5 Quotes From “The Poetry Of Prayer”

In The Poetry Of Prayer, T.M. Moore not only introduces us to the imaginative poetry of George Herbert, but he also shows us what Herbert was trying to portray: There’s an undiscovered world in our prayer time! You can check out my full book review by clicking here. 

“The imagination is a wonderful if much-neglected resource. It is that place in the soul where mind, heart, and conscience, most fruitfully overlap to enhance, enrich, and enlarge each other. 

“When our imaginations are functioning as God intends, they can open the windows of refreshment into our souls, so that we think bigger and more clearly and excitedly; we feel with more urgency and delight; and we establish new priorities and values. 

“Poetry stretches the imagination by inviting it on to familiar ground and then changing the nature of that ground, right under our feet. Images, metaphors, rhyme, rhythm, and in an agreeable form can lead us, through our imaginations, into seeing familiar things in new and exciting ways.” 

“Prayer fixes the focus of our minds on unchanging spiritual realities. Prayer engages our imaginations—what Paul calls ‘the eyes of your understanding’—with visions of unseen glories and wonders. …

“At the same time, as we gaze in prayer upon the beauty of Christ, and commune with Him in His glory, we find that our hearts are enlarged in love for the Lord. The sheer beauty, majesty, and immensity of God can suck the breath out of us and fill us with the Spirit of the Lord at the same time. Lesser things lose their thrall as we drink in the vision of Christ and pour out heartfelt words of worship, adoration, and praise. These, in turn, exercise our heart in love for the Lord, just as our physical muscles are exercised during a workout.”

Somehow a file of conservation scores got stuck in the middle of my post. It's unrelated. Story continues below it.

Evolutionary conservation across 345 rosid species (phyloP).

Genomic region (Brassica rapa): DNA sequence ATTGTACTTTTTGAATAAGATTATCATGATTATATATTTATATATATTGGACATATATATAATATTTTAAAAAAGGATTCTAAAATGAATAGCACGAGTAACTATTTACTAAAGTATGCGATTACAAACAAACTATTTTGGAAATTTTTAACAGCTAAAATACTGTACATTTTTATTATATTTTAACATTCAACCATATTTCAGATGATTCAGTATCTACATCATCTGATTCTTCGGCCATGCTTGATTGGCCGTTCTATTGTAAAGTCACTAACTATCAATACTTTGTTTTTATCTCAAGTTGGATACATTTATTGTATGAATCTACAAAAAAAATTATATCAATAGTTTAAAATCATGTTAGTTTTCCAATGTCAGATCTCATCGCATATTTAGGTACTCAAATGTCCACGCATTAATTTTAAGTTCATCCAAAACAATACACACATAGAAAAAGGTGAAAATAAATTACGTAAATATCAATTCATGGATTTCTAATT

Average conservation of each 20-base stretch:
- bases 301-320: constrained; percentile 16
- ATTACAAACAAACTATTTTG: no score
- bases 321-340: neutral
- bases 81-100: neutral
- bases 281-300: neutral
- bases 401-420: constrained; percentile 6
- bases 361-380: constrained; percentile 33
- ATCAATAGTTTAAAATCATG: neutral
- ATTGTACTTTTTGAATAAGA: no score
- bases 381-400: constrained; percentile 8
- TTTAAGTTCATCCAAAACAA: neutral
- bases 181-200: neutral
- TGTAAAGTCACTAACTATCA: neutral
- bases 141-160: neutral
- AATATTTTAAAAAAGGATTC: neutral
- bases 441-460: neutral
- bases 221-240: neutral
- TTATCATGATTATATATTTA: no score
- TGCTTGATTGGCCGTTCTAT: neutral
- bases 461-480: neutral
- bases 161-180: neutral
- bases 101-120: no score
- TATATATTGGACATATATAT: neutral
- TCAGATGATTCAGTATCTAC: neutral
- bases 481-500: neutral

“We feed our souls in prayer when, having entered His presence, we fill our minds with the vision of His glory, our hearts with the joy and pleasure of His presence, and our wills with iron resolve to serve this glorious God at every moment.” 

“Even now, as the Apostle Paul indicates [2 Corinthians 4:6], we who feast at the banquet table of prayer can glimpse the glory of God in the face of Jesus Christ and know daily revival and renewal in His grace.” 

“Prayer brings us from earth to heaven, and then brings heaven to earth in our transformed souls and renewed commitments for the day ahead.”

My Patreon supporters have been given all the rest of the quotes I pulled from this book. If you would like to have access to all of the content I regularly share with my Patreon team, please click here. 

Visionary Leaders

I believe God gives a vision to His leaders.

God doesn’t give a vision to a leader so that a leader can have a better life, but so that the leader can help the people get to a better place. Vision is always through the leader to the people.  

Daniel exhibits this in his life.

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A Teaching Tip For Leaders

Listen to the podcast of this post by clicking on the player below, and you can also subscribe on AppleSpotify, or Audible. 

In Proverbs 25–26 Solomon uses the word “like” 18 times. This small word gives leaders a huge teaching lesson. 

Good leaders are constantly conveying to their team the vision that God has given them. We see this throughout the Bible, where past history is connected to the future promise God has given. Unless leaders are able to consistently, and frequently, refocus their people on the vision, the people “cast off restraint” and go their own way (Proverbs 29:18). 

Leaders need to find fresh ways to make their messages stick. All of the Proverbs, but especially these two chapters, give us excellent lessons for this. Solomon makes memorable connections by starting with something that most people have experienced. Things like…

  • a beautiful piece of jewelry 
  • a refreshingly cool drink on a hot day
  • an injured body part 
  • the actions of nature and animals  

Then Solomon connects these observations to a timely piece of wisdom…

  • The right words, delivered at the right time, in the right way are LIKE a beautiful piece of jewelry. 
  • One who delivers timely and helpful words is LIKE a refreshingly cool drink on a hot day.